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Living a Dream to be the Best

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100 – February, 2020

By Joan Harrigan

If you’ve seen the movie “Best in Show,” you may remember the handler who was really showing himself—not his Shih Tzu. Iconic handler George Alston would have no patience with this type of handler, and probably doesn’t think much of being called an ‘icon.’ “When people say ‘I went Best in Show’ that’s b.s.,” he says. “You didn’t—your dog did!” Alston accomplished much in his handling career, but he’s emphatic that there are only two things he ever won himself. In a way, they are the bookends of his career: Best Junior at Westminster in 1954 when he was 14 and his election to the Professional Handler Association Hall of Fame in 2012.

George Alston grew up on a farm in what is now Reston, Virginia where his family raised purebred Boxers. From birth, he only had sight in his right eye. “My father wanted to keep me out of contact sports, so he introduced me to showing dogs,” Alston recalls. At eight, he showed his first dog, a neighbor’s Standard Poodle; six years later, he won juniors at Westminster with his family’s house dog, a Boxer named Boomer. Ch. Barmere’s Talisman had been purchased from Barmere Kennels in California and was the first champion offspring of his illustrious sire, Ch. Bang Away Of Sirrah Crest.

At age 12, Alston began to work for professional handlers after school and on weekends. He was a crate boy for Nate Levine, Bang Away’s handler—“as a kid, I even got to groom him,” he says. He worked for Jane Forsyth (then Jane Kamp) where he was allowed to groom another of Bang Away’s offspring, Ch Barrage Of Quality Hill. At Foley’s benched shows, the young Alston was a ring runner. “We’d get paid $5 plus a catalog to run back and forth to the benching area to let people know their dogs were due in the ring,” he says. “Then, I’d sell the catalog for 50 cents or a buck—it paid my entry fees in juniors.”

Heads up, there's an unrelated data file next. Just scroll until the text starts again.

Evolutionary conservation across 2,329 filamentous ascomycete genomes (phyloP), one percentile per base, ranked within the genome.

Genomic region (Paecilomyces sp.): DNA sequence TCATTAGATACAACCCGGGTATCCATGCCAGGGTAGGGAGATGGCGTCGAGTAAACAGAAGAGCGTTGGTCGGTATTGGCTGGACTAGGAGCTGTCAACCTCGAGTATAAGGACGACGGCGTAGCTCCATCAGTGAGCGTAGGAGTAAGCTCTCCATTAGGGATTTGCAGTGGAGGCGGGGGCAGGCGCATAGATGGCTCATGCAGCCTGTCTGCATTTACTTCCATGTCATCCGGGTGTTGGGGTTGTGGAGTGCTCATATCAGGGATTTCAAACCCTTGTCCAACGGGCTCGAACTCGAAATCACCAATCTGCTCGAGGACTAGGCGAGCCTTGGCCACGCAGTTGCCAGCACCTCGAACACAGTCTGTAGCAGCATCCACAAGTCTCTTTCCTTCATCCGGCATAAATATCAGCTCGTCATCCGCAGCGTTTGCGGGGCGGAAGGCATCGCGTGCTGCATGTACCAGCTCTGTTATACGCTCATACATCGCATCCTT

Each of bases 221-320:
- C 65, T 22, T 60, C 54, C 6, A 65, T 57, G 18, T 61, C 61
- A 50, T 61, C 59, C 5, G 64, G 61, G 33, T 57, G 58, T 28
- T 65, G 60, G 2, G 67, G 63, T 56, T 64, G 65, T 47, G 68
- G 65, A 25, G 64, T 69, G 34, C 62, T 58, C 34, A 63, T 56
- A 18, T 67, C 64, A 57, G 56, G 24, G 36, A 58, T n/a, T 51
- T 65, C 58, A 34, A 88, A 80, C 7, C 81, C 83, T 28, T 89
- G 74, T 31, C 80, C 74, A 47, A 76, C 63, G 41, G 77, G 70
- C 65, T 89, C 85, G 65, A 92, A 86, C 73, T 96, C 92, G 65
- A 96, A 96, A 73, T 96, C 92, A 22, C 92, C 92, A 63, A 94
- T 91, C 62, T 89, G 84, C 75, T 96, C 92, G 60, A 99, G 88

Scholarships – or Learning to Make a Career in Dogs?

When it came time for Alston to decide his future—college or a career in dogs—his father may have regretted facilitating his son’s introduction to the fancy. “My father disowned me,” Alston says. “I had merit scholarships and swimming scholarships to Yale, Harvard, Cornell, the University of Pennsylvania, and Indiana University—I turned them all down.” Instead, Alston went to work for Lina Basquette at a salary of $25 per week.

Click here to read the complete article

100 – February, 2020

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  • May 2021